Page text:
February 11, 2016

By John McDonald, 6 FEB 2016

El Anatsui makes one feel there might actually be some substance in the talk of a globalised art world. The idea that artists from places other than Europe and America can be players on the contemporary scene has been around ever since Jean-Hubert Martin’s landmark exhibition, Magiciens de la Terre, held at the Centre Pompidou in 1989. That show was derided by curators and gallery directors who had no quarrel with the status quo, but it addressed an underlying anxiety that Western art was growing tired and decadent.

The notion of greater inclusiveness surfaced again in the 2002 Documenta, put together by Nigerian-born curator Okwui Enwezor. This show included artists who originated in many exotic locations, although they all seemed to live in New York or Paris or Berlin, just like the curator.

It has taken many years to find artists who can occupy a prominent place on the global circuit while choosing to reside outside the metropolitan centres. William Kentridge has made his reputation from Johannesburg, and El Anatsui has conquered the planet while living and working in the Nigerian university town of Nsukka.

El Anatsui: Five Decades at Carriageworks is the artist’s first exhibition in Australia, although he was included in the 2012 Sydney Biennale. This selection features items from as far back as the 1970s, revealing a career that was already well advanced by the time Anatsui began making the hanging works that have become a trademark. The show is the first instalment of a new partnership with dealer-turned-philanthropist, Anna Schwartz, who has donated $500,000 to help Carriageworks host major overseas exhibitions.

Anatsui was born in a small town in Ghana in 1944, the youngest of 32 children whom his father had sired with “five or six wives”. He would be raised in the family of an uncle who was a Presbyterian minister, but he never felt the appeal of religion. Anatsui excelled as a student, but when he gained admission to university and decided to study fine arts, his uncle was aghast.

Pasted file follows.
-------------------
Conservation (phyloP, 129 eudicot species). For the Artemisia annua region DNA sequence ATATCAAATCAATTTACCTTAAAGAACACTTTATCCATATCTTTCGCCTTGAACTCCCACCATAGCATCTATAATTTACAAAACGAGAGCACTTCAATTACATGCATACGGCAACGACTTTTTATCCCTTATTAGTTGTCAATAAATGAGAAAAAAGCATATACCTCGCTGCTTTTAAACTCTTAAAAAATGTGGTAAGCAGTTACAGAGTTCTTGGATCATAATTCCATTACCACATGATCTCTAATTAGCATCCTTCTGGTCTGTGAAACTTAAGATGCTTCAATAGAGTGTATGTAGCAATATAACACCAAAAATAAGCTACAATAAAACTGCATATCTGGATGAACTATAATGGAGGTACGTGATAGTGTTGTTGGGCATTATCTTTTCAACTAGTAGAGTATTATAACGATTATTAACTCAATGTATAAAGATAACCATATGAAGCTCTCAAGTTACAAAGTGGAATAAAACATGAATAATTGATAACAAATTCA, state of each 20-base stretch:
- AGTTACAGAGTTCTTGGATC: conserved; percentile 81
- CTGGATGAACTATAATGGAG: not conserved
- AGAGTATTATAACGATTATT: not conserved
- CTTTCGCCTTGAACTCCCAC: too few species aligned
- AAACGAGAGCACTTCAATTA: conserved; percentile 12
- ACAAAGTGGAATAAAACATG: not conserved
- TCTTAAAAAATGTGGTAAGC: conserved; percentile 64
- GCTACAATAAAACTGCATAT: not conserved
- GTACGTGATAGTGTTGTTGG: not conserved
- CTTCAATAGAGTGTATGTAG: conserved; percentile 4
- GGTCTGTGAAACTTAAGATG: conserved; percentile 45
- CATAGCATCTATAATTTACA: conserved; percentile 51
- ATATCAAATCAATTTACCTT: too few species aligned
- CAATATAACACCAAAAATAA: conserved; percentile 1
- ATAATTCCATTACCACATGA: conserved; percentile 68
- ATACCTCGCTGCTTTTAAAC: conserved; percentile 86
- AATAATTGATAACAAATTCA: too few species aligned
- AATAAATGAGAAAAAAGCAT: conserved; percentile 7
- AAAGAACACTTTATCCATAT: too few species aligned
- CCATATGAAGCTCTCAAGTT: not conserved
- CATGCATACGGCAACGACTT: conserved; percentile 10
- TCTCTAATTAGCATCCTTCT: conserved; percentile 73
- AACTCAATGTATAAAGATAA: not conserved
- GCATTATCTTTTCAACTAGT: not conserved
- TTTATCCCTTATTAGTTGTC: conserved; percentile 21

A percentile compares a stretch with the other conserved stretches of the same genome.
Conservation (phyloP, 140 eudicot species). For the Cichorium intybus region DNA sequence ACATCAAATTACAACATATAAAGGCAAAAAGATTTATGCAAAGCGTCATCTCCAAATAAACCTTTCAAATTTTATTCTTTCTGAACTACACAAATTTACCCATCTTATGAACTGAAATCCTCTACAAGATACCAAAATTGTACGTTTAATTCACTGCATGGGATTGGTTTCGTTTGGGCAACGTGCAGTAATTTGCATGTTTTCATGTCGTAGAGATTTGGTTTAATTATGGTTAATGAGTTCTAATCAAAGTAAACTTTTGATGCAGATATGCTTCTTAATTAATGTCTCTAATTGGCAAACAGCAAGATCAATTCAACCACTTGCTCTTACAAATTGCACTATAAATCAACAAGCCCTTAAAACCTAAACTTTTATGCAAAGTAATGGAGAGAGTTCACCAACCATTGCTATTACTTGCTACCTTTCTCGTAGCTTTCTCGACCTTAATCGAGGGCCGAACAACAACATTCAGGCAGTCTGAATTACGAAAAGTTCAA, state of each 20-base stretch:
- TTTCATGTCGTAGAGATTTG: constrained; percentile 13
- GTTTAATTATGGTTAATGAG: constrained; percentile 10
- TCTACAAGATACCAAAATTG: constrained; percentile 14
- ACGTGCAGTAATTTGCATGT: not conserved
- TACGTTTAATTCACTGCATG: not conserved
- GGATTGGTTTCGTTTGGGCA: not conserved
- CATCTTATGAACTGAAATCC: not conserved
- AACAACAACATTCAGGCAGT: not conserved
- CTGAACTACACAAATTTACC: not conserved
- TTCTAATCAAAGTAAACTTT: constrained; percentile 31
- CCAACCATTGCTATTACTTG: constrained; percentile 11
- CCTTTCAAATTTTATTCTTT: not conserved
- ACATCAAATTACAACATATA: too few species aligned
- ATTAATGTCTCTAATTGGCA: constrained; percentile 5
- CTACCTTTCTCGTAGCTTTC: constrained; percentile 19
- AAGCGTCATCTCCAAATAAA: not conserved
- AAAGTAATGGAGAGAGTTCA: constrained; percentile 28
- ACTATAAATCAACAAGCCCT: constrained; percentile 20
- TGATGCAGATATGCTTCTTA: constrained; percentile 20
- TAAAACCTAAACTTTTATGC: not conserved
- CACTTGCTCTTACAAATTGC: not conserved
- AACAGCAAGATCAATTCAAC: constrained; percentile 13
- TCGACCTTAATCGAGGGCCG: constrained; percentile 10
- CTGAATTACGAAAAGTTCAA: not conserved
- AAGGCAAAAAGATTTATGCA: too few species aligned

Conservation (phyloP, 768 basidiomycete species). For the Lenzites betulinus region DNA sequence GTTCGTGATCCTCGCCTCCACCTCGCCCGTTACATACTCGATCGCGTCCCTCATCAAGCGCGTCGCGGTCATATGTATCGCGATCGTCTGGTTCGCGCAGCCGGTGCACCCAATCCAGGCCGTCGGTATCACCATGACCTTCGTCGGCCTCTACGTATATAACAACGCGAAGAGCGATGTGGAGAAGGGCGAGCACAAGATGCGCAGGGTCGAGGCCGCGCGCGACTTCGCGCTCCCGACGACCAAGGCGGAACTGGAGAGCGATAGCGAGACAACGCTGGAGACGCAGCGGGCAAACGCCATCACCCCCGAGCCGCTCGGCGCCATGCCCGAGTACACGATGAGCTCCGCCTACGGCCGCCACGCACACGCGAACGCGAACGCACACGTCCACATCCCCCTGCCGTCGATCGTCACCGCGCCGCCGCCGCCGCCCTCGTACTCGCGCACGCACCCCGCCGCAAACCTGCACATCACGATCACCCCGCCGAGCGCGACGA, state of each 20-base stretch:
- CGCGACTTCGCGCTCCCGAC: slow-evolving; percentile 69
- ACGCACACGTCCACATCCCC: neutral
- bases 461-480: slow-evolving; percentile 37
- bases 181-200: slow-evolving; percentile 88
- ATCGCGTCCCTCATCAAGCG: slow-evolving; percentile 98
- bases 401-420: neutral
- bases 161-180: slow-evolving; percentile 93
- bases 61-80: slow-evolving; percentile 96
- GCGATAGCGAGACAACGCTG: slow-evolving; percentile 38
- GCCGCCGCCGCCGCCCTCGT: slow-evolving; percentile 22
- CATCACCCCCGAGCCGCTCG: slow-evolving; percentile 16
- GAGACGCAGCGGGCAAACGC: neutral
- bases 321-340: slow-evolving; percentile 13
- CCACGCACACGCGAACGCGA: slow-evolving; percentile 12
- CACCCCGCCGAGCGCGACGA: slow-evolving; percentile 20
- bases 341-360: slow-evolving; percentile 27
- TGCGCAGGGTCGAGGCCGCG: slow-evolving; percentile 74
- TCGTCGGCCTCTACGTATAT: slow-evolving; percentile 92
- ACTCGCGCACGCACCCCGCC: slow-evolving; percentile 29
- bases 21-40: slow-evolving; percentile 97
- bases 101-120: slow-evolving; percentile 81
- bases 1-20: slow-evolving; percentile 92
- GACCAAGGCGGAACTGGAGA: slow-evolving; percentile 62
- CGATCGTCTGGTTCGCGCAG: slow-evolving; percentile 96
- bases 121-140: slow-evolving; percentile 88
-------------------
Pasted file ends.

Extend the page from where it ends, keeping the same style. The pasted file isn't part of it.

This wasn’t the act of a rebel, but a young man who was clear about what he wanted to do, and determined to succeed. In search of a name that was short, simple and neutral, Anatsui re-christened himself “El”. It was years before he realised some people mistook him for an Arab or a Muslim.

After getting his degree in Ghana, Anatsui was advised to apply for a teaching post at the University of Nigeria, Nsukka. He got the job and has remained there ever since, although his best memories relate to the early years on campus when he was part of an exceptionally talented group of artists and writers, including Chinua Achebe, West Africa’s leading modern novelist.

In the years from 1975-78, Anatsui produced a series of ceramic sculptures known as the Broken Pots. He combined local clay, ceramic shards and manganese from Ghana to create dark-flecked pots that were deliberately mangled. He was inspired by the idea that when one makes a sacrifice in a local shrine, a broken vessel is used.

The works have been interpreted as a comment on the broken-down state of the Ghanaian economy, but Anatsui saw them in more universal terms, implying a destruction that leads to renewal. The paradox was that each piece, no matter how shattered, was presented as a finished work of art. Could a work be apparently broken but conceptually complete? One thinks of Marcel Duchamp’s Large Glass, which the artist declared finished only when it was cracked.

Anatsui continued to experiment and in 1980 began carving wooden sculptures with a chain saw. This may sound crude but he managed to attain a high level of finesse, drawing into a slab then carefully smoothing the grooves. He also made works by burning designs into wood, a process we call pokerwork.

When he discovered a collection of used aluminium printer’s plates, Anatsui’s imagination went off in a different direction. He fashioned the battered plates into a set of large-scale Waste Paper Bags (2003), on which newspaper stories were still readable. These pieces acted like monuments to the lives of refugees and poor people, forced to carry all their possessions from place to place. They are also a form of Pop Art, echoing Claes Oldenburg’s overscaled versions of everyday objects.

Examples of all these earlier works may be seen at Carriageworks. They reveal an artist who has tried to remain true to the materials and themes of his native land, while demonstrating a shrewd knowledge of Western art history. Anatsui is inventive and open-minded, but also incredibly patient. He has persevered with each phase until its possibilities seemed exhausted, without ever closing the door. Years later he would return to pottery with new inspiration.

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